Every air conditioner has to be wired. Choosing the wrong wire size for your AC unit will **fry the circuit** (and possibly damage the unit itself). Everybody knows they need the correct air conditioner wire size; not everybody knows what is the correct AC wire size, however.

To help you out choosing an adequate wire size, we are going to look at how to calculate the wire size for an air conditioner.

*Example:* Let’s say you have a 3-ton AC unit that runs on a 220V circuit. What size wire do you need for this 2-ton unit?

- First, we need to
**calculate the wattage**(3-ton units, on average, have a max. wattage of 3,600W). - Then we
**calculate the amps**(3,600W/220V = 16.36A). - We also have to
**account for the 80% NEC rule**(10.91A × 1.25 = 20.45A); this is the minimum ampacity of a wire we need. **Choose the wire size**based on the minimum ampacity. 12 AWG wire has 20A ampacity; it’s too small. 10 AWG wire has 25A ampacity (above the required minimum of 20.45A). That means that we need to use a 10 AWG wire (or larger) for a 3-ton air conditioner.

We will explain how you can do this calculator for any air conditioner capacity. On top of that, you can use 2 resources that will help you adequately estimate the air conditioner wire size, namely:

You just input the AC capacity (tonnage) and the circuit voltage (Example: 220V), and the calculator outputs the minimum wire ampacity you need. Based on this, you can choose the correct AWG gauge wire size.*Air Conditioner Wire Size Calculator.*This is a chart with pre-calculated wattages for 0.75-ton to 6-ton AC units, minimum ampacity, and the corresponding AC wire sizes you can use to wire an air conditioner.*Air Conditioner Wire Size Chart.*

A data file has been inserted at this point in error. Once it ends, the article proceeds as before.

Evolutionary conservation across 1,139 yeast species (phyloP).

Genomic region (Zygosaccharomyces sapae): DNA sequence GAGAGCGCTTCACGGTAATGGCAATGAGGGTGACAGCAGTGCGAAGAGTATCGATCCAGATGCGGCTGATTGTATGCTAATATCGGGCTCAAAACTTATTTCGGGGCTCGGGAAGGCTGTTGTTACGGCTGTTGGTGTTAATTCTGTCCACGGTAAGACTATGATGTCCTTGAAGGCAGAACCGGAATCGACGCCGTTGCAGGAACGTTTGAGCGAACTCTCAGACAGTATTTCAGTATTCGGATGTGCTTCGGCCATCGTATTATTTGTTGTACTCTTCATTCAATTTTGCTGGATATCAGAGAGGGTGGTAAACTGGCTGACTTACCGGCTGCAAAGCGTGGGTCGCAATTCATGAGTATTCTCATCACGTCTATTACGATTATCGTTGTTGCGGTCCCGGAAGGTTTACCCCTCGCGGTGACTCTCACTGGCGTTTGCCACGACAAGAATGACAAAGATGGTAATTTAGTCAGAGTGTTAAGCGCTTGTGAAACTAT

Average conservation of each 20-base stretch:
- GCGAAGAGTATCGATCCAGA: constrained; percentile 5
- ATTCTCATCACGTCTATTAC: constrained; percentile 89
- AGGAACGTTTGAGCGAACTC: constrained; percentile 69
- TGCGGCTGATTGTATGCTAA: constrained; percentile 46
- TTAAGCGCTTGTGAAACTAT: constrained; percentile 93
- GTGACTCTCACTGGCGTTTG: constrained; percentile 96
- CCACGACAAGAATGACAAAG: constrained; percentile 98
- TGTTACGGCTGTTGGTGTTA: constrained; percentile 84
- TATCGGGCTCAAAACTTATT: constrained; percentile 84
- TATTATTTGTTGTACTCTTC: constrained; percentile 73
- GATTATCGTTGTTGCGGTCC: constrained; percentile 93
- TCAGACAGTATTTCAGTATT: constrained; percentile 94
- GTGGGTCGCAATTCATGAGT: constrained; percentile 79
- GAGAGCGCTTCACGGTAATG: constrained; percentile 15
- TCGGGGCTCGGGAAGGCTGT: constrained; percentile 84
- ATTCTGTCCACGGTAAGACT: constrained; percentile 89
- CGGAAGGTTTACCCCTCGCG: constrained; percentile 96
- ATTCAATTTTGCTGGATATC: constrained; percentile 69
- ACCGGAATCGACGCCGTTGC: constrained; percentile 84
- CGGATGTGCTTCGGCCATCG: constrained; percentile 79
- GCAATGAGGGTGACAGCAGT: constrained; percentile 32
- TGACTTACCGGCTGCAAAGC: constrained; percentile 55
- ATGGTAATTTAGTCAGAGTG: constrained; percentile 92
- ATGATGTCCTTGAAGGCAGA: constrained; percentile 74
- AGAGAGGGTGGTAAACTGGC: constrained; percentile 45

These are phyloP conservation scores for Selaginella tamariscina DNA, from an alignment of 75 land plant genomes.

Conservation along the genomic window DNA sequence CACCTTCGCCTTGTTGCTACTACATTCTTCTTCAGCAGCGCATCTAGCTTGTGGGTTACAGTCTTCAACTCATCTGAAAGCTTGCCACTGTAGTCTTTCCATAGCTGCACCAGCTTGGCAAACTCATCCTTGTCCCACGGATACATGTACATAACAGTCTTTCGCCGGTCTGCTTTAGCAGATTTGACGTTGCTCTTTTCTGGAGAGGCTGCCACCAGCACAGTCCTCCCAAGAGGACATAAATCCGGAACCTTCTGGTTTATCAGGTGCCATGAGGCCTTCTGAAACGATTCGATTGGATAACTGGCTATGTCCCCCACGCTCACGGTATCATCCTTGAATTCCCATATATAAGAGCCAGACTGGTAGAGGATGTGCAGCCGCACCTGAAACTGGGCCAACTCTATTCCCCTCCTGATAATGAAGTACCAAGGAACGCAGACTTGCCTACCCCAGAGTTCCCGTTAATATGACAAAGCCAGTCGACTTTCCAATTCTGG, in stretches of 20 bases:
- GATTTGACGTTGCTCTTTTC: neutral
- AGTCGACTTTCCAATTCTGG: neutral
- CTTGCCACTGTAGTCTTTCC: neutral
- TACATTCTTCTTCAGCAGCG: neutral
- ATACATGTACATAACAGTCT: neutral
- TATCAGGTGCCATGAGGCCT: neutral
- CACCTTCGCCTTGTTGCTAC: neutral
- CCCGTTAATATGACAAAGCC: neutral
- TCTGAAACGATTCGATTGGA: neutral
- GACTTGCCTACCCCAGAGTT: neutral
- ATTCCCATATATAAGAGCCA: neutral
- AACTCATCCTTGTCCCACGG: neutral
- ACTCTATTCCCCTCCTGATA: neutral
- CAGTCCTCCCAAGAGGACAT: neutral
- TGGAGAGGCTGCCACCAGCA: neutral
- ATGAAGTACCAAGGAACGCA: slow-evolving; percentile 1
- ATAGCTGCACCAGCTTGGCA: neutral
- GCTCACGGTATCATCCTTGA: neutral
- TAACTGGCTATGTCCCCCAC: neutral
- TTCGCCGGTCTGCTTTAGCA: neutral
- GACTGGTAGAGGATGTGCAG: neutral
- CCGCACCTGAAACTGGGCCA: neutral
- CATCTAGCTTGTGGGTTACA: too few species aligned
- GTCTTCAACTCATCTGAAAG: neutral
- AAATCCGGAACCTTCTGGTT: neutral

Before you check the calculator and the chart, however, it’s quite useful to look at what the air conditioner wire size calculation looks like:

Table of Contents

### How To Calculate Wire Size For An Air Conditioner?

Usually, the only thing we know about our air conditioner is the tonnage and the voltage. We have 1-ton, 2-ton, 3-ton, 4-ton AC units, and so on, that run on 220V circuit (smaller below 1.5-ton units run on 110/120V circuits). This is actually all the information we need to calculate the wire size.

*How to get from the AC tonnage to the AWG gauge wire choice?*

Here is a 4 step-by-step guide on how you calculate the wire size for an air conditioner:

**Calculate the max. AC wattage***(based on tonnage; you can also find the max. wattage of the specs sheet)*. Here we presume that all AC units have a 10 EER rating (most have a bit higher EER rating but by using a 10 EER rating we approximately account for the voltage drop as well). That means that a 3-ton AC unit (36,000 BTU) has a max. wattage of 3,600W. Similarly, a 2-ton unit (24,000 BTU) has a max. wattage of 2,400W. The equation for calculating the max. AC wattage based on tonnage and EER rating looks like this:

*AC Max. Wattage = BTU Capacity / EER Rating*

Here you have to keep in mind that 1 ton is equal to 12,000 BTU (these are British Thermal Units).- Based on the max. wattage,
**calculate the amps.**You will have to use voltage here. Amps the AC will draw at 100% output are calculated by dividing max. wattage by the voltage. Example: A 2-ton AC unit has a max. wattage of 2,400W and it runs on 220V. That means the amp draw will be 2,400W/220V = 10.91A. Here is the equation for AC amp draw: